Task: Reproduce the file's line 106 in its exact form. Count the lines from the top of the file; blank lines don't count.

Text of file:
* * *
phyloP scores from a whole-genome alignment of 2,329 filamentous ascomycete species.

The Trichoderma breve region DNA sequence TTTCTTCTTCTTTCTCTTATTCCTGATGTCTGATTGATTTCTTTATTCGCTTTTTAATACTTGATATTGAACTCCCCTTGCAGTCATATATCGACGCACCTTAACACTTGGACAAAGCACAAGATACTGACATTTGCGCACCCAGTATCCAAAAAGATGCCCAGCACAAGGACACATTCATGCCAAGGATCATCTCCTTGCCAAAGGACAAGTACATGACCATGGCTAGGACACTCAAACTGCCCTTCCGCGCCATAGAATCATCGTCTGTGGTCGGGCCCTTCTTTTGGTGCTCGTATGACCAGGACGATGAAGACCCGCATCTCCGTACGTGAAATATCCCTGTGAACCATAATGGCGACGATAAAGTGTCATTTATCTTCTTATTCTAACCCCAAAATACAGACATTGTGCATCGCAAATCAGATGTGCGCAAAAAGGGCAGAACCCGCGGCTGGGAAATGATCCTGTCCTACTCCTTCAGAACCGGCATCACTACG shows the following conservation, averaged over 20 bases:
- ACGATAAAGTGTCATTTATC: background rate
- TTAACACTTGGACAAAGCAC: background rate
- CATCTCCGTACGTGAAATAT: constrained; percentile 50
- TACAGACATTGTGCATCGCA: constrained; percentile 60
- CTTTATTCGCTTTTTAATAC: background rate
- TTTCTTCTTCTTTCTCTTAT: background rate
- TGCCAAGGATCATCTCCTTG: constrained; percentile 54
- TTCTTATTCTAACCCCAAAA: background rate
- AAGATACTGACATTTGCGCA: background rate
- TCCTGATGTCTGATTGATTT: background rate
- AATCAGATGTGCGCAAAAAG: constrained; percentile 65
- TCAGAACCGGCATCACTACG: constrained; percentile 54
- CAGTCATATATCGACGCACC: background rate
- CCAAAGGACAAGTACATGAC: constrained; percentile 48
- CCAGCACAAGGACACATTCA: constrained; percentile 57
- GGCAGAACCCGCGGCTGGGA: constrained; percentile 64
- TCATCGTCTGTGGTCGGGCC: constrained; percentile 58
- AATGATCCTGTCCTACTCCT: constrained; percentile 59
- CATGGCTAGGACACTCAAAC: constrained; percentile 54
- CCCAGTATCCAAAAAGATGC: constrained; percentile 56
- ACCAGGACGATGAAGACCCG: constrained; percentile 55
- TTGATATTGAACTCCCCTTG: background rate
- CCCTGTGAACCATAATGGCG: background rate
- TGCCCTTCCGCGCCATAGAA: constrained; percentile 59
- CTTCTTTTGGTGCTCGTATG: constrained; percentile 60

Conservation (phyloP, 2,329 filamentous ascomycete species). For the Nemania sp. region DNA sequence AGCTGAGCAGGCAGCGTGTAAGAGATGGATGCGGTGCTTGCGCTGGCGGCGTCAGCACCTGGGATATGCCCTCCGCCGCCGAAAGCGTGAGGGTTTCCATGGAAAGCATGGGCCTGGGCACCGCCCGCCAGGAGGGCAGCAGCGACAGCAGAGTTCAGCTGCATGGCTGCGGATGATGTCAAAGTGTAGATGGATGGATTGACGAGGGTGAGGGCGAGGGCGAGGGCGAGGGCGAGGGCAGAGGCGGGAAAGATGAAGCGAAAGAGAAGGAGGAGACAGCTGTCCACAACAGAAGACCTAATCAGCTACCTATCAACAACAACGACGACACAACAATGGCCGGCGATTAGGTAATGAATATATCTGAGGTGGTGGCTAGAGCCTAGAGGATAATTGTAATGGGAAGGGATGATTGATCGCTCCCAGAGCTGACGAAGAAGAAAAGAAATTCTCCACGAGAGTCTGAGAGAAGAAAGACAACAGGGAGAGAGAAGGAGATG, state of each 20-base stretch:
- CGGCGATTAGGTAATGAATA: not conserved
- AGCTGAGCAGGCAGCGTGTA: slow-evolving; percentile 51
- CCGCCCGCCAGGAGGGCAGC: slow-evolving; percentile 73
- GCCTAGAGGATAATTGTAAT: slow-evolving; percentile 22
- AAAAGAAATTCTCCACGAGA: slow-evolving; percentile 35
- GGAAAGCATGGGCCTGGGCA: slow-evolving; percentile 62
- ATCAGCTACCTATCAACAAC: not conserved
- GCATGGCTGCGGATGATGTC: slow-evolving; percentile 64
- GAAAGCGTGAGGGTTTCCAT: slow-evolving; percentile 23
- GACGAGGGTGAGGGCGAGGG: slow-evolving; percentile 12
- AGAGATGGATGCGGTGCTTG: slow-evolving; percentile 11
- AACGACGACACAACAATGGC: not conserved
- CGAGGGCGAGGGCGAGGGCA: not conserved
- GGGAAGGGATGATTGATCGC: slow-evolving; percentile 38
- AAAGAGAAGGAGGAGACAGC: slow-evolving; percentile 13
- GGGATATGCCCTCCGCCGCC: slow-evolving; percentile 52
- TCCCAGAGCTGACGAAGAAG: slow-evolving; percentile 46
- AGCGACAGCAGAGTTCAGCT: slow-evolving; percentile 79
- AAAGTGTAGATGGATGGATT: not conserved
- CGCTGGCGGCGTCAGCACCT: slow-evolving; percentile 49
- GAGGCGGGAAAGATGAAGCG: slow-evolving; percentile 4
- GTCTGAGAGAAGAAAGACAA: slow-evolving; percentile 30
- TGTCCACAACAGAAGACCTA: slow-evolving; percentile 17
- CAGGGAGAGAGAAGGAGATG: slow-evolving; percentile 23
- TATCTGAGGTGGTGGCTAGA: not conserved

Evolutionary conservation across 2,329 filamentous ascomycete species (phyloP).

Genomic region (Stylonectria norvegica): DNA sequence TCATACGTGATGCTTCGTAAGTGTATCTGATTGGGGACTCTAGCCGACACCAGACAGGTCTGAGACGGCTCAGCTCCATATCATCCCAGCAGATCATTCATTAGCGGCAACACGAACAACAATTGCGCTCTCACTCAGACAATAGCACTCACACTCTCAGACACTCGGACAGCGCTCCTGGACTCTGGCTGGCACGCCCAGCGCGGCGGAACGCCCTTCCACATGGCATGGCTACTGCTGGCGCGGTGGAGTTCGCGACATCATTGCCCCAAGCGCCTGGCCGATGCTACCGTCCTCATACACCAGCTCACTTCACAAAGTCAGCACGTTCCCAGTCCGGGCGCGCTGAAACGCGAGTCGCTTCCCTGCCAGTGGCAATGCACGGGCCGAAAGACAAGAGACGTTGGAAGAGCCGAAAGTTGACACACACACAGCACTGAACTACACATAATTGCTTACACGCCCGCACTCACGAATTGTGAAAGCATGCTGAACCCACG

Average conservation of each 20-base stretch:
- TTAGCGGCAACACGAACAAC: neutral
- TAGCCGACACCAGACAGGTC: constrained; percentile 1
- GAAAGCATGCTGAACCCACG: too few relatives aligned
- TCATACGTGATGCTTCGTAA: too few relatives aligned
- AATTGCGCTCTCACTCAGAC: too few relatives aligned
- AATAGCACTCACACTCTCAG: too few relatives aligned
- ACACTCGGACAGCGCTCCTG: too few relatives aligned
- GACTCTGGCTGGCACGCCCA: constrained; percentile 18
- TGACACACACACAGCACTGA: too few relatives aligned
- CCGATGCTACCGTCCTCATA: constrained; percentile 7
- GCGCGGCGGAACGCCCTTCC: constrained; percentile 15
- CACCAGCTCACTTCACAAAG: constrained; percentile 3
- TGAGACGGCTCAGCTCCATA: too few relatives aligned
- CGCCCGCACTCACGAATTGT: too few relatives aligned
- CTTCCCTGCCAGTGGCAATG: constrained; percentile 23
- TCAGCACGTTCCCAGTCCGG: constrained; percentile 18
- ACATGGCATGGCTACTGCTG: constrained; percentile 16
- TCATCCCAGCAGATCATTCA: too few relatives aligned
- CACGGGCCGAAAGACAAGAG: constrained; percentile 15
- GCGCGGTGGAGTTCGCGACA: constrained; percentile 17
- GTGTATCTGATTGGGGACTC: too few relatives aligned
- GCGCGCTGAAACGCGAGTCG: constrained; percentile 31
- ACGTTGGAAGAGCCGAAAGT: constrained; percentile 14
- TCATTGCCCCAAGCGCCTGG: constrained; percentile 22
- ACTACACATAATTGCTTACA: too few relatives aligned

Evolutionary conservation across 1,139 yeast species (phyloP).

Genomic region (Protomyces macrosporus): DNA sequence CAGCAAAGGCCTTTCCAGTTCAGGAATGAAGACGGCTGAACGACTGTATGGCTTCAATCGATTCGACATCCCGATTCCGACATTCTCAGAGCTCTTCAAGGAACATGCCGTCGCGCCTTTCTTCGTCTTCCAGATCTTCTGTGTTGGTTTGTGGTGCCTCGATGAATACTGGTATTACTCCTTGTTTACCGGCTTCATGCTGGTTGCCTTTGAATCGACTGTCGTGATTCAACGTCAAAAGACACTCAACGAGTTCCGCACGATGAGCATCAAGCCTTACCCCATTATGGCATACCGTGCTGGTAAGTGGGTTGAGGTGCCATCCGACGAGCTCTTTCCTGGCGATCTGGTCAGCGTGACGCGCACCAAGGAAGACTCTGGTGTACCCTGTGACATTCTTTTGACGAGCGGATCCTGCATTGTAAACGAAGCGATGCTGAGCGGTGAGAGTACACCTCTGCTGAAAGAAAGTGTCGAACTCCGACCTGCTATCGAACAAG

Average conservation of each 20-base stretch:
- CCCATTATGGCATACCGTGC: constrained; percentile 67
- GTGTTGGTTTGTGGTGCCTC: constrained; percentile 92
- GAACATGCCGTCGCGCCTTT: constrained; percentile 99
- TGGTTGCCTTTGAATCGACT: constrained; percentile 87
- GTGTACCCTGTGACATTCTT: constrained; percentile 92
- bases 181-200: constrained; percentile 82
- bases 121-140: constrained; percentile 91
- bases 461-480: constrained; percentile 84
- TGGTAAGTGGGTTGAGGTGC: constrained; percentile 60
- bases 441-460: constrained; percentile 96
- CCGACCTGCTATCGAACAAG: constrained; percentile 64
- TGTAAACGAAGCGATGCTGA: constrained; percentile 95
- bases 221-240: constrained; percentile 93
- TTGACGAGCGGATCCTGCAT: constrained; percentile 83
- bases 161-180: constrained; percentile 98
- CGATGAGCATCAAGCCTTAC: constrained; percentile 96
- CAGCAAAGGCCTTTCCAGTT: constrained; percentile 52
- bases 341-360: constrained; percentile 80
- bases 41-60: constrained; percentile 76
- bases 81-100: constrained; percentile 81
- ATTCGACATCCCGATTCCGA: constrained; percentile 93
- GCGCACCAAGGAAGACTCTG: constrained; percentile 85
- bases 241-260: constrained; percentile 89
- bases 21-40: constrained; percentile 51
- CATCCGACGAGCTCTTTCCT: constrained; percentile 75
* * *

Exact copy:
- GCGCACCAAGGAAGACTCTG: constrained; percentile 85